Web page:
Abstract TP442: Baseline Cognitive Impairment and Associated Risk Factors in Patients with Intracranial Stenosis in the SAMMPRIS Trial
Background and Purpose: Cognitive impairment is an important outcome in stroke prevention trials. The Montreal Cognitive Assessment (MoCA) score is a cognitive measure used in the Stenting and Aggressive Medical Management for Preventing Recurrent Stroke in Intracranial Stenosis (SAMMPRIS) trial due to its sensitivity in detecting cognitive impairment in stroke patients. We sought to determine the prevalence of low baseline MoCA scores and the baseline risk factors associated with lower MoCA scores in SAMMPRIS patients.
Methods: The main entrance criteria in SAMMPRIS were a TIA or non-disabling stroke within 30 days prior to enrollment attributed to 70-99% intracranial atherosclerosis. Patients with stroke as the qualifying event who had an NIH Stroke Score indicating aphasia or neglect were excluded from these analyses. Low MoCA score was defined as <26, the standard value that has 90% sensitivity for detecting mild cognitive impairment. Baseline demographic, medical history, laboratory, and neuroimaging characteristics were compared between patients with low vs. normal MoCA scores in univariate and multivariate analyses.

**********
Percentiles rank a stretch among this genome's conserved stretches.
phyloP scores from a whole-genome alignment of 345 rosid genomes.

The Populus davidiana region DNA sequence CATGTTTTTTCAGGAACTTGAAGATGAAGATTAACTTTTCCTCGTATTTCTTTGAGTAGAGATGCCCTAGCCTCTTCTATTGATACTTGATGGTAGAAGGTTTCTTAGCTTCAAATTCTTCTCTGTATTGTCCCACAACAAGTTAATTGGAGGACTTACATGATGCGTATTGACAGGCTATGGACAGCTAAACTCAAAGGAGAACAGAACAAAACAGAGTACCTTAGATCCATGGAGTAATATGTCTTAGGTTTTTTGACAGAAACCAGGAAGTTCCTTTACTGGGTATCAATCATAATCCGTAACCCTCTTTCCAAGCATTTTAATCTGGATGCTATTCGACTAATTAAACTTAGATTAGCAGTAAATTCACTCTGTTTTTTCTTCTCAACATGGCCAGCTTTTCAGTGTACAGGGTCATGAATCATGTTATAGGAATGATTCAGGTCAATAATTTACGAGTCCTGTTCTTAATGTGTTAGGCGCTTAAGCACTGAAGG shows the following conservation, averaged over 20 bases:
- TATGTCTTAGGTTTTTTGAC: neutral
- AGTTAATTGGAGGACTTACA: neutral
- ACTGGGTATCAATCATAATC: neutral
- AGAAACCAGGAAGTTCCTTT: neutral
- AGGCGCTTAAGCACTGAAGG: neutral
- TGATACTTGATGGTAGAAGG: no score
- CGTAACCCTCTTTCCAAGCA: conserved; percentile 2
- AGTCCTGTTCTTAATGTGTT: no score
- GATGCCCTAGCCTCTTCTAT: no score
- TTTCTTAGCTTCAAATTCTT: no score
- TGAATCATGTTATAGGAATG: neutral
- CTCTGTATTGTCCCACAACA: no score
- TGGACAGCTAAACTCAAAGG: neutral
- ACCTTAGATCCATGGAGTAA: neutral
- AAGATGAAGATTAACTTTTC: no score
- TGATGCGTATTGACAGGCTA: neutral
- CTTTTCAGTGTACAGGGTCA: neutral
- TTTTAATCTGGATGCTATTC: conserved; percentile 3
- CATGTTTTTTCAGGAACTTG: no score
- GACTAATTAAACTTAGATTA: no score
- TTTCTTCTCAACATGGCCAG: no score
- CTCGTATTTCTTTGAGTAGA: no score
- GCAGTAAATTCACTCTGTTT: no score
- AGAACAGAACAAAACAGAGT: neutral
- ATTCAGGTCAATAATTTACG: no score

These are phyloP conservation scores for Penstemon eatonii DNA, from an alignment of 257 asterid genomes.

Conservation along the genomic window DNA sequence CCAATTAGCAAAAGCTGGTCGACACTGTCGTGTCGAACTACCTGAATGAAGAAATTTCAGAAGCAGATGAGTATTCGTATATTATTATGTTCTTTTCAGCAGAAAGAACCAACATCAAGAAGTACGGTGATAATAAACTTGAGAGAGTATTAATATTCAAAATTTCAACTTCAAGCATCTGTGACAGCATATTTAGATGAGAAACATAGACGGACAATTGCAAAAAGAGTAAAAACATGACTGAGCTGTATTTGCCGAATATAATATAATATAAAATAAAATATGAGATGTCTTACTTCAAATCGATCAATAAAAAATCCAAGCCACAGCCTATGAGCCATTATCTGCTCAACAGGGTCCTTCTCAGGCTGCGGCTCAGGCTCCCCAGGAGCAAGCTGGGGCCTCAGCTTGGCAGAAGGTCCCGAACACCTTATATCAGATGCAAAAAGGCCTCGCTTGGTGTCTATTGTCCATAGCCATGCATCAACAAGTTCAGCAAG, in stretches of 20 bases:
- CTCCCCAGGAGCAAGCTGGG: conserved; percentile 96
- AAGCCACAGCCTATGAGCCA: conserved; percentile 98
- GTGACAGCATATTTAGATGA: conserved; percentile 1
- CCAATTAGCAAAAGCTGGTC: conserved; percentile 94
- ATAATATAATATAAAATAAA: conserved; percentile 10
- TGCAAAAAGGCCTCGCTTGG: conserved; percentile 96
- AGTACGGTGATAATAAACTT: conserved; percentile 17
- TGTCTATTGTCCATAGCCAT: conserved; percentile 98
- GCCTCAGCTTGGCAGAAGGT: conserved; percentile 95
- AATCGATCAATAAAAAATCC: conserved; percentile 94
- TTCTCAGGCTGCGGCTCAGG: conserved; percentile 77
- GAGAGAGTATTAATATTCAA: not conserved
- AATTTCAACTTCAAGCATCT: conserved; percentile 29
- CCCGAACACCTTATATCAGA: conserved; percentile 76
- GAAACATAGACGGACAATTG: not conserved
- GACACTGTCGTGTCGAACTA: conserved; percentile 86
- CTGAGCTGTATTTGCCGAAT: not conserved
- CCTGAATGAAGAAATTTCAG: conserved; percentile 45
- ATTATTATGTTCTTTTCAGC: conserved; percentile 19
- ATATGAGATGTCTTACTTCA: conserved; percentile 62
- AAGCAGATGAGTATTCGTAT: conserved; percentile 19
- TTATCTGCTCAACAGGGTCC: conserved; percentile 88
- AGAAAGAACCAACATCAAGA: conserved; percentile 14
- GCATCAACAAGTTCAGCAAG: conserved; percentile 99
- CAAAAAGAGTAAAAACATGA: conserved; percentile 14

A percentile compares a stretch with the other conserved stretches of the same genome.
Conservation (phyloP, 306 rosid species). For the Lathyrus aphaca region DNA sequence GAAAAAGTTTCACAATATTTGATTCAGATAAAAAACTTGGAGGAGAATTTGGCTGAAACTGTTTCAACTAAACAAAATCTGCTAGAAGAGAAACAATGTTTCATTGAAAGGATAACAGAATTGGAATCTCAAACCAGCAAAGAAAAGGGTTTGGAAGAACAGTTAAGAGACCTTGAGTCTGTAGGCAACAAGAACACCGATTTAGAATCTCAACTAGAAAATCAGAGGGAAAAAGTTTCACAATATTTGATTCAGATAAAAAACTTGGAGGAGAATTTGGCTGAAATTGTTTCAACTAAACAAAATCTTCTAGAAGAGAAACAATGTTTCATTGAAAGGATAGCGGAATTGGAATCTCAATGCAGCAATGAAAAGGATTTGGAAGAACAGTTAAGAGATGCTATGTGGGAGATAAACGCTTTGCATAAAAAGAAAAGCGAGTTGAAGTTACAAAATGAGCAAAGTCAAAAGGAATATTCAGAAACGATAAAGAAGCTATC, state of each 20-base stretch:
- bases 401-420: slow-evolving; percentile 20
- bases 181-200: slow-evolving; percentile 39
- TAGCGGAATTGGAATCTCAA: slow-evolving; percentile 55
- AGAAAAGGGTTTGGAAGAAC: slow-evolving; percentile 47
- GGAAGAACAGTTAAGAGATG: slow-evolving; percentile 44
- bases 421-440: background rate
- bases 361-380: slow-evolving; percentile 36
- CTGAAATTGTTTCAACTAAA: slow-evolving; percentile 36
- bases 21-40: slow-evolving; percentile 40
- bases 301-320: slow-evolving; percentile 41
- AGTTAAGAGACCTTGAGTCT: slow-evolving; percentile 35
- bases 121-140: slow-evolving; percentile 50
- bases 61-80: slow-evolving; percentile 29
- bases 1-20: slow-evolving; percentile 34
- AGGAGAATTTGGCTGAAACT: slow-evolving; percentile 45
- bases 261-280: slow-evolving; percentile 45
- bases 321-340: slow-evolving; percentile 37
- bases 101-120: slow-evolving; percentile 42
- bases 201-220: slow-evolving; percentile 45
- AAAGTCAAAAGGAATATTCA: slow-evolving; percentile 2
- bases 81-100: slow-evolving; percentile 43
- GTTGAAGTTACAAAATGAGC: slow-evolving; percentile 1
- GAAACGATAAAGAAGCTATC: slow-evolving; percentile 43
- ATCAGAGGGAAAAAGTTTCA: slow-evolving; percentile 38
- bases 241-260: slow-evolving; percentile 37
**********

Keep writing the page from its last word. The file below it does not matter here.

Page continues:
Results: The prevalence of low baseline MoCA scores was 207/377 (55%). Baseline features associated with low MoCA scores in the univariate analyses are shown in Table 1. In the multivariate analyses, older age (p<0.0001) and physical inactivity (p=0.0166) were associated with low MoCA scores. MoCA score was not related to other vascular risk factors, severity of stenosis, prior stroke, or white matter lesions on CT or MRI.
Conclusions: SAMMPRIS patients had a high prevalence of cognitive impairment at baseline, which was not explained by the presence of vascular risk factors, such as hypertension and hypercholesterolemia. This finding suggests that cognitive impairment may be an important source of potential disability in patients with intracranial stenosis.
- © 2012 by American Heart Association, Inc.